There were ten inside. I half expected there to be eleven for some reason, but there were ten. Maybe I'll count the box as eleven, I thought.

I took one out carefully and examined its head. I knew I had to be careful. I was lucky to have found even these ten. Without them, I suppose all would have been lost.

I pushed the kindling a bit closer together, hoping to more easily catch the flame. Holding the first match as carefully as I could, I struck it against the box.

Nothing happened.

I shrugged a bit. I wasn't expecting much at that point. I struck it against the box again. Nothing again.

I started feeling a bit concerned. A few more strikes later, I was trying hard to hold down the frustration and panic, not even wanting to think those words. I took another look at the match-head. Nothing in particular seemed to be wrong with it. Nothing seemed to be wrong with the matchbox as well.

I looked around, unsure what to do with the apparent dud I found. "Should I save it?" I wondered. "Maybe I'll need it later." I decided to put it back in the matchbox, carefully arranging it so that this was the only one pointed in the other direction.

I removed another from the matchbox and looked at it again, afraid to admit that I was whispering a silent prayer as I struck this one against the side of the matchbox. My heart fell when nothing happened. I quickly looked around for something else I might strike the match against. Nothing obvious came to mind. Maybe I might try one of these stones or my zipper later, if I was desperate enough.

Once again the match was scratching the surface of the matchbox, and once again, nothing was happening. The rock I was sitting on felt like it was sinking into the earth. I was tempted to wildly smash the match against the side of the matchbox in a fit of frustration, but I knew I had to control myself. This was a very limited resource, and this was no boyscout camping trip.

Trying to keep my breath steady, I carefully put the second match back in the box and retrieved a third. My hands were trembling a bit at that point. I wasn't sure if it was from the cold or the fear. Air was catching in my throat as I struck the third match against the box. Nothing. Again.

What was wrong? Was there too much moisture in the air? Should I wait until the weather changed before trying again? Why was this happening to me? Everything seemed so great when I found the matches, but now it seemed that hope was slipping through my fingers again.

I wasn't sure if I could continue trying, but knew I had to. The fourth, nothing. I tried it against other surfaces around me. Nothing. Nothing.

Nothing.

I was trying as hard as I could not to damage the matches, but it was getting harder to control myself.

The fifth went back in the box. The sixth went back in the box. The seventh, the eighth. I looked at the last two matches I hadn't tried yet. Do I dare take them out? Am I accidentally damaging them somehow? There was no other way. It had to be done. Night was coming and I wasn't sure if I would be able to survive it without a fire.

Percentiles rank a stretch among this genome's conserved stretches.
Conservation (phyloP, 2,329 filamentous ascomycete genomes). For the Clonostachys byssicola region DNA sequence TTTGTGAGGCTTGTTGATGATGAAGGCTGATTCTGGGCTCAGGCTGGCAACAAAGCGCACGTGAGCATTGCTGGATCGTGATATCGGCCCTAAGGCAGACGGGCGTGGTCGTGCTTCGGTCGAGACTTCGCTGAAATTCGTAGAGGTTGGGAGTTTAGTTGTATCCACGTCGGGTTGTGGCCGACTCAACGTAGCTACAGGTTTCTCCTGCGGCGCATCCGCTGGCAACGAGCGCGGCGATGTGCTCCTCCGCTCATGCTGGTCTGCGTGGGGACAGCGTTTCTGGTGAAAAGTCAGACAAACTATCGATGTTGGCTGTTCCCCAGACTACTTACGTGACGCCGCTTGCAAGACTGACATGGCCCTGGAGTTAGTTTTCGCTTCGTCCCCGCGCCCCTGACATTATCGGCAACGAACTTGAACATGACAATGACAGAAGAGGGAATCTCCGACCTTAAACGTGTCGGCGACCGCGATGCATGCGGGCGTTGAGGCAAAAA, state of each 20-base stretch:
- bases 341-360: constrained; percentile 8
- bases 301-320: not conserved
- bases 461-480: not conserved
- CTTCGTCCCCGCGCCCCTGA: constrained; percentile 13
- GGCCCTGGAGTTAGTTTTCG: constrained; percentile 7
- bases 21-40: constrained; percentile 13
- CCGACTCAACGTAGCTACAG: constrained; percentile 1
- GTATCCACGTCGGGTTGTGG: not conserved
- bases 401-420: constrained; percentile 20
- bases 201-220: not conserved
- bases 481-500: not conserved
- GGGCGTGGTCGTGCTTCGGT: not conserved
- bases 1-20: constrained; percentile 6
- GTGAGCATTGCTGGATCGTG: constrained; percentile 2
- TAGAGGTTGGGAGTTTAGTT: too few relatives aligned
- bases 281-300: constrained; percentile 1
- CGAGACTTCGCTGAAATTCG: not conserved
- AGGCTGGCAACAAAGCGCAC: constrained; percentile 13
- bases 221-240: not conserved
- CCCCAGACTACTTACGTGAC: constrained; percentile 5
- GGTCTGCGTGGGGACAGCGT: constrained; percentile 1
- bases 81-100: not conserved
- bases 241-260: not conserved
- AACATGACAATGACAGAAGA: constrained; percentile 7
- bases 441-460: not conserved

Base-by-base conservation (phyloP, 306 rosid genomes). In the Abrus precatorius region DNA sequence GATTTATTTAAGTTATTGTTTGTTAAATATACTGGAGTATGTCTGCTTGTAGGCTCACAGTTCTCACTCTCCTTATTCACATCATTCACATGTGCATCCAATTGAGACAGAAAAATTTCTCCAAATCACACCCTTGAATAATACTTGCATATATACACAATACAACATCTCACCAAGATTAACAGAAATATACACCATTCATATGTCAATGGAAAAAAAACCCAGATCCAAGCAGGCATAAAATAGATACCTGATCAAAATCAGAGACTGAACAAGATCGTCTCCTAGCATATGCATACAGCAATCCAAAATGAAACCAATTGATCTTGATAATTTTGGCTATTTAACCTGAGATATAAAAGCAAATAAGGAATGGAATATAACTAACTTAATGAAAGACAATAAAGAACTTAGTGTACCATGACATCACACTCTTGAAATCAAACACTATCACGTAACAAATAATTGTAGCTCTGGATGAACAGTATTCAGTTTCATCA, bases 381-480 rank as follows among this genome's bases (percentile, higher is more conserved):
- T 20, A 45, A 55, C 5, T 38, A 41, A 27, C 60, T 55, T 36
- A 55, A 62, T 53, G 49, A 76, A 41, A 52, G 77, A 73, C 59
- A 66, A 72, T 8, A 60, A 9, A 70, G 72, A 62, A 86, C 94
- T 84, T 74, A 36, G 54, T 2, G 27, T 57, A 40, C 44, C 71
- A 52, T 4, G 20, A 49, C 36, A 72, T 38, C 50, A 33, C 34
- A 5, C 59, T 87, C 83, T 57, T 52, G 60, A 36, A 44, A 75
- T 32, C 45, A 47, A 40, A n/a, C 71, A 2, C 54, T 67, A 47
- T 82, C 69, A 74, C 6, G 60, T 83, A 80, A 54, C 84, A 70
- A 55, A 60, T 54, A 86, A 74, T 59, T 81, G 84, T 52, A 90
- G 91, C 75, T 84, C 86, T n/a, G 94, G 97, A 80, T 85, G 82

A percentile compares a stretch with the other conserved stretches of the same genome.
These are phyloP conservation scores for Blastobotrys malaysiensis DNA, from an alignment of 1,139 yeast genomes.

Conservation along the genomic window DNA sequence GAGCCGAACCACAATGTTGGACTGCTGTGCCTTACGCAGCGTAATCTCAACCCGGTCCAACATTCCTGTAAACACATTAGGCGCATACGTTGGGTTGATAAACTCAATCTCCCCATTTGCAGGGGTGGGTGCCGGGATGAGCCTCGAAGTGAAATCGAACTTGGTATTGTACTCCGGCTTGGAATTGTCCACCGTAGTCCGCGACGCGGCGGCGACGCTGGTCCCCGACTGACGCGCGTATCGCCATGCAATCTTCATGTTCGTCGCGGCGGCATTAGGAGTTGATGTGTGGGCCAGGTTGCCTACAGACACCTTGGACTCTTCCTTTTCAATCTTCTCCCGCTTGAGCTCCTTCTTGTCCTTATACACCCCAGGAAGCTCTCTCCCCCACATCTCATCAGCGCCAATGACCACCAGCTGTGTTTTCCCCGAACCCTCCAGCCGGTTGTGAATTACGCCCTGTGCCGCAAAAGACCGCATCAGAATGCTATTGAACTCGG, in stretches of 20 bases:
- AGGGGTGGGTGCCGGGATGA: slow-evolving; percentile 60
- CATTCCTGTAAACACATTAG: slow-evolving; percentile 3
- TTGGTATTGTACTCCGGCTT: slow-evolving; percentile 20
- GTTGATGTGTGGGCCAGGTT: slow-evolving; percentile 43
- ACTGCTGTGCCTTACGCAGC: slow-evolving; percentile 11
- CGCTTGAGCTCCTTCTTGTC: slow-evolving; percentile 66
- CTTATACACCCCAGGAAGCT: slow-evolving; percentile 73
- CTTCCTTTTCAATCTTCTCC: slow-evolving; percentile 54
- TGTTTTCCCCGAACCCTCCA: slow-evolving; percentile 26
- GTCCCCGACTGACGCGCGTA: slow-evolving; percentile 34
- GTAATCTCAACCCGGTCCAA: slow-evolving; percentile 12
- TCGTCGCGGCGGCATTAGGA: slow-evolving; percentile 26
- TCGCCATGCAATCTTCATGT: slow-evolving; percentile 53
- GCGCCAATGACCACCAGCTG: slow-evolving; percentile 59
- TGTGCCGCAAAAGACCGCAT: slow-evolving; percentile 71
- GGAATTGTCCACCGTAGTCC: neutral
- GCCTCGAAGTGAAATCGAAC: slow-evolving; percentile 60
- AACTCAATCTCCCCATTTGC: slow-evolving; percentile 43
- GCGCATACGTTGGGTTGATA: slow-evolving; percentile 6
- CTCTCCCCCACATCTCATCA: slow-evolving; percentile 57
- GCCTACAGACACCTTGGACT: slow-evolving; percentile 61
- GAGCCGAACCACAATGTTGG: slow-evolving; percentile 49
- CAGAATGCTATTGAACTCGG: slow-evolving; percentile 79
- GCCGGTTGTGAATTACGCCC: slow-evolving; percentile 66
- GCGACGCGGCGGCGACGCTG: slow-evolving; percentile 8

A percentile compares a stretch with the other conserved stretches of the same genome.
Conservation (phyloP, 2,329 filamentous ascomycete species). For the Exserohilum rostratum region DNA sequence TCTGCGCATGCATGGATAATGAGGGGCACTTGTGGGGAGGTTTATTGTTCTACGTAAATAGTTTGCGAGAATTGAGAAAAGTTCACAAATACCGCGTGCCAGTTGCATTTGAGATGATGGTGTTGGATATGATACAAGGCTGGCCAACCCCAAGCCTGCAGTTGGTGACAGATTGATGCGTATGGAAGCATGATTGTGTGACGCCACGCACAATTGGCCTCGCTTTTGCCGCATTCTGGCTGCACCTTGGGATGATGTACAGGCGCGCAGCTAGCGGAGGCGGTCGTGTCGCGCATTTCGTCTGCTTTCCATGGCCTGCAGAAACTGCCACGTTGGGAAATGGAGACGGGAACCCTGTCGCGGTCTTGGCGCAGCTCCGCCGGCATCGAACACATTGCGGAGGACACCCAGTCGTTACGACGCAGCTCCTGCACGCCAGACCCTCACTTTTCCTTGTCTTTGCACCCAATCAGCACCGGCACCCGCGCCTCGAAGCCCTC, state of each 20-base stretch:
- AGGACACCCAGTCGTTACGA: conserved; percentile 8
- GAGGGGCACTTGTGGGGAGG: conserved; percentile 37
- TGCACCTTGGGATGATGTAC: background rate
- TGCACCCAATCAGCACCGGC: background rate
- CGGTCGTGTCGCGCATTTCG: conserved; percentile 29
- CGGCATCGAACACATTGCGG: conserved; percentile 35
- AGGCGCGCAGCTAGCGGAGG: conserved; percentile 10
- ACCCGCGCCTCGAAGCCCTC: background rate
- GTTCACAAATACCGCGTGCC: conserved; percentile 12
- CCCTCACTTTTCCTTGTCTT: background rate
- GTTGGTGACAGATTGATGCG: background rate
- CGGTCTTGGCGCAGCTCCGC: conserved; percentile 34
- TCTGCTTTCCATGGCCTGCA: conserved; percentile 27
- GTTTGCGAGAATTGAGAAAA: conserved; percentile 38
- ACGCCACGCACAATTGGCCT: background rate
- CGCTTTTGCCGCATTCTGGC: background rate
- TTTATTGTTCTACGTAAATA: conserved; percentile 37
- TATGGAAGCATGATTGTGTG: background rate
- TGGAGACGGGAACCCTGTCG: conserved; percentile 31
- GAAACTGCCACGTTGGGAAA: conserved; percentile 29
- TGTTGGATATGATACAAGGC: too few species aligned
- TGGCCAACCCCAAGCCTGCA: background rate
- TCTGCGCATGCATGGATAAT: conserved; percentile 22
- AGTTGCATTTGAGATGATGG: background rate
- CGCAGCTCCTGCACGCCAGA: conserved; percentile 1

The ninth came out, and a few minutes later, tears were streaming down my cheeks as it went back in the box. "Don't let those tears get inside, you idiot," I berated myself. I quickly moved the box a bit further from my face.

I wiped my hands against my jeans, trying to make sure no remnants of sweat, tears, or melted snow were on my fingers. One match remained. Should I go back and retry some of the others, I wondered. I stared at the tenth match intently, as if daring it to talk to me, or show some kind of sign. All it did was lay there, as perfectly as all the others before they failed to light. I couldn't. I didn't think I could.

I left the tenth match in the box and took out one of the older ones. It was getting hard to think straight, but I carefully lined it up against the box again. There was no hope or expectation in my actions at that point. I was going through the motions. That match went back in. I picked another one out randomly. It could have been the same match, maybe it was another. I didn't know, but I would try again, and again. And again.

Match after match came out of the box and went back in, but the tenth match remained untouched the whole time. It was perfect. It did not fail me. I did not hate it like I had started to hate the other ones. It was hope. A hope I did not want to prove to myself was false. So it remained untouched as evening fell upon the wilderness. My hands were shivering, and gripping the matches had become increasingly difficult. But I still had my perfect match to admire. If nothing else, I could look at it for a moment of peace.

Maybe the weather will be better tomorrow and I could risk trying the last one without damaging it. Maybe I could survive at least one night out here. It was getting too dark to see what I was doing, and I had to keep myself from losing more heat through my hands.